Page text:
A few days ago while reading a media release from the Syrian Civil Aviation Authority I found myself stumped, wondering if the opening lines were a typo. But upon further reflection, the media release started to make sense.
Last week in Damascus, Syria, the Iranian Government hosted the Iran Hi-Tech Expo … this event in-and-of its self is a little confusing, given Iran’s inability to modernize a number of key areas in its own infrastructure. But for Syrian Air, the Iran Hi-Tech Expo allowed the airline to reach out and seek help for its own failing airline and crumbling fleet from Iran’s Civil Aviation Organization (ICAO).
During the Iran Hi-Tech Expo, Syrian Air signed five separate agreements with Iran’s Civil Aviation Organization. These agreements include construction of Syrian Air hangers, the modernization of Syrian Air’s hangers, the maintenance of Syrian Air’s fleet, the development of air cargo support and logistics as well as flight deck and cabin crew training.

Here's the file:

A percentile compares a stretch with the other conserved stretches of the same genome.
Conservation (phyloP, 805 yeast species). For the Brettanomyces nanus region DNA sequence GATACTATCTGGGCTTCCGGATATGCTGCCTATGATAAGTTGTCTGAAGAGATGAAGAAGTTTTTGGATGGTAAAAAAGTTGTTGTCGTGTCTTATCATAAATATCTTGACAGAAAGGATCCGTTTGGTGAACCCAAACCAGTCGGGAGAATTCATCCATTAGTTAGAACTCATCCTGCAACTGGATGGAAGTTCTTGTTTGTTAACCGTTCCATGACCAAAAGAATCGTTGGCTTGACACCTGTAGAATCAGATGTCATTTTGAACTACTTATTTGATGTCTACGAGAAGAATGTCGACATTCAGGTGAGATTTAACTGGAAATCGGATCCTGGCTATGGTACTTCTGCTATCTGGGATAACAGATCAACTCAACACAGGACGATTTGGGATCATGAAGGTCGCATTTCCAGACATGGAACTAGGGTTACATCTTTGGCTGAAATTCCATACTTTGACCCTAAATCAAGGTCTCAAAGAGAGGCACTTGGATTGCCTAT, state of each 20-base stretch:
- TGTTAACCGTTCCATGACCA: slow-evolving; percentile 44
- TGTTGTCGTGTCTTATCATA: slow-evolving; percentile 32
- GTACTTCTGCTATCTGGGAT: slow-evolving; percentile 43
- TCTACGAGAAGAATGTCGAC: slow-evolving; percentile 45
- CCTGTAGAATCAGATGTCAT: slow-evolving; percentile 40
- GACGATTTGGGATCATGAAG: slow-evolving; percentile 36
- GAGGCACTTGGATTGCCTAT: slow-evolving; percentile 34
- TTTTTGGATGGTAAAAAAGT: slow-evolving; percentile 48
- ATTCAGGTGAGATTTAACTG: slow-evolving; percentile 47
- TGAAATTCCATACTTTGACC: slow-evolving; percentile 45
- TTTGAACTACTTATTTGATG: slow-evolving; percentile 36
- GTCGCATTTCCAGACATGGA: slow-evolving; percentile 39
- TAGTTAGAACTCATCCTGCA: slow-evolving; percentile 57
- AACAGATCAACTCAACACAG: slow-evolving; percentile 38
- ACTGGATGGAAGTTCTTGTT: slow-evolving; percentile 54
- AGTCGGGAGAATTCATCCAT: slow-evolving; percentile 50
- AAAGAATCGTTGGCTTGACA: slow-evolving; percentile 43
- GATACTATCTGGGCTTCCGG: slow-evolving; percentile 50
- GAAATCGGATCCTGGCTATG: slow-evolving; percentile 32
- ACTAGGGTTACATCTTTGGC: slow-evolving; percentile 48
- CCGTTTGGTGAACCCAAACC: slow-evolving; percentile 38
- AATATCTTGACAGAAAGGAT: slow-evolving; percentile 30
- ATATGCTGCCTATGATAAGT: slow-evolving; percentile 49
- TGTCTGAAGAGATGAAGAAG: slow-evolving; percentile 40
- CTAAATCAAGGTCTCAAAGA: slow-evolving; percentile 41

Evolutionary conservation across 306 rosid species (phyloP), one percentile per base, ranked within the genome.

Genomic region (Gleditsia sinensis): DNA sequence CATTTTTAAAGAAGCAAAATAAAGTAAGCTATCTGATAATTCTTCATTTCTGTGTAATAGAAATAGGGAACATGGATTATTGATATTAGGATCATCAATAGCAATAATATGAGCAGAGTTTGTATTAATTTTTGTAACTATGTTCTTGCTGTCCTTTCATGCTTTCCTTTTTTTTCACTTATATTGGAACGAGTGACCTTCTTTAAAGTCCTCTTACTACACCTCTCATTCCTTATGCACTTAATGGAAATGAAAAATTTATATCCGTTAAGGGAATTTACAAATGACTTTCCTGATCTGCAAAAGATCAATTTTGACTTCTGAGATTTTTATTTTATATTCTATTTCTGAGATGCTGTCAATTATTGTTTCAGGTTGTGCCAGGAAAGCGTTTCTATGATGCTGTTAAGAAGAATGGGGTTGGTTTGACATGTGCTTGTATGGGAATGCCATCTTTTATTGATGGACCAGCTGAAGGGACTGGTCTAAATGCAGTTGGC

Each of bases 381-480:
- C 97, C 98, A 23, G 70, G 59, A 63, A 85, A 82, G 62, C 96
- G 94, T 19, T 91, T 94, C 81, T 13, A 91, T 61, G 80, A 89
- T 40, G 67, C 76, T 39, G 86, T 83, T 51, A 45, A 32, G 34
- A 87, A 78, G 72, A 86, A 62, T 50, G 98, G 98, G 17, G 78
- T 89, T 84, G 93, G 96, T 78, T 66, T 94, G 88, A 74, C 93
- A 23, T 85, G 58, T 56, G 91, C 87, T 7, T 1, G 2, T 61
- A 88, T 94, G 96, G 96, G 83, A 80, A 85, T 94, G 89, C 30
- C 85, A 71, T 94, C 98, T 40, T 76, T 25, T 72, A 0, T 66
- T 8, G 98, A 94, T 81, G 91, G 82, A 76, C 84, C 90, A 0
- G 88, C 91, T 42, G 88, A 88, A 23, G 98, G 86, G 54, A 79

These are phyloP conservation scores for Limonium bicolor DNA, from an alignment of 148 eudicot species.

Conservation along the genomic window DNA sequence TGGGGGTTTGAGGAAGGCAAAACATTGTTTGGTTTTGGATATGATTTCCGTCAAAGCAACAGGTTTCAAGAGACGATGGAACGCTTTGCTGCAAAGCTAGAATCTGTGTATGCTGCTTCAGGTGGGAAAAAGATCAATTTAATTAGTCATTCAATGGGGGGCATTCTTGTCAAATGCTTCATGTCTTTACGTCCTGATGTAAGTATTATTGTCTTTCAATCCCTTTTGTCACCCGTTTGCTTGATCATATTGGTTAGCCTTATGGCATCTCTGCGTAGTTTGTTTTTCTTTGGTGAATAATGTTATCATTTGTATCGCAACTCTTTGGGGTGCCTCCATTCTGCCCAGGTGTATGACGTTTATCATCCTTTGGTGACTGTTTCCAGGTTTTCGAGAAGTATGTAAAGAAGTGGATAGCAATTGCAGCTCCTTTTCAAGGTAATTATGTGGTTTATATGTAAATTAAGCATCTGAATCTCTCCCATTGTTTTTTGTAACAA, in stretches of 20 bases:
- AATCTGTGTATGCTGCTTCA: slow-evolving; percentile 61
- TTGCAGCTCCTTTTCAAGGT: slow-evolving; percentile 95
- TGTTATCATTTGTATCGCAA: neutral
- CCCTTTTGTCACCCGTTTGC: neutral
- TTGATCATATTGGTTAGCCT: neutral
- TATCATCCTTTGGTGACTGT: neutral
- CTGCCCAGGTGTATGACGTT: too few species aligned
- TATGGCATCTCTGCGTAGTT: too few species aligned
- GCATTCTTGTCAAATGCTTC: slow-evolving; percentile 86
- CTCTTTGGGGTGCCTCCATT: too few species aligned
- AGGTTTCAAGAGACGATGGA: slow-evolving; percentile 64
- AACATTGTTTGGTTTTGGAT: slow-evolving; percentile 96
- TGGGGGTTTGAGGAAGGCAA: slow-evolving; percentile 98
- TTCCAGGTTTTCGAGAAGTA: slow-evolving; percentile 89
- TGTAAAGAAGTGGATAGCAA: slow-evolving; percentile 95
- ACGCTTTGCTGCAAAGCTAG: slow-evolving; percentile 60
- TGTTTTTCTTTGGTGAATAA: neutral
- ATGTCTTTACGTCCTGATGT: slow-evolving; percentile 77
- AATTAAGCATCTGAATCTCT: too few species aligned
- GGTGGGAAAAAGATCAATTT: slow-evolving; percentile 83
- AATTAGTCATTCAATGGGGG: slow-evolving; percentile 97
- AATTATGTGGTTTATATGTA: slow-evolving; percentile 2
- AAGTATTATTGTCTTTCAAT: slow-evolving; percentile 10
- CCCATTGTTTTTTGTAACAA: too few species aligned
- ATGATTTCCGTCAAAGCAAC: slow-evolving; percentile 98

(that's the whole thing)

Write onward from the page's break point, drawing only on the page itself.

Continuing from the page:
Like Syria, Iran has faced significant sanctions that have impacted the nation’s ability to modernize its airline and acquire vital spare aircraft parts. Unlike Syria however, Iran’s flagship airline, Iran Air, has done far better than expected given the sanctions in place to not only upkeep its aging fleet, but also acquire ‘newer’ aircraft to replace it’s aging Soviet era Russian aircraft.
The Syrian government will not let Syrian Air fail, even if it is failing, because Syrian Air is the nation’s flag carrier. As Syrian Air faces substantial competition, while also lacking the technical tools and resources to move its airline forward, the airline needs assistance with few places to turn. One of the few places Syrian Air can turn is to Iran, a nation that has managed to grow their airlines and built modern maintenance facilities.
So despite the immediate thought of the “blind leading the blind,” who better to help Syrian Air than Iran?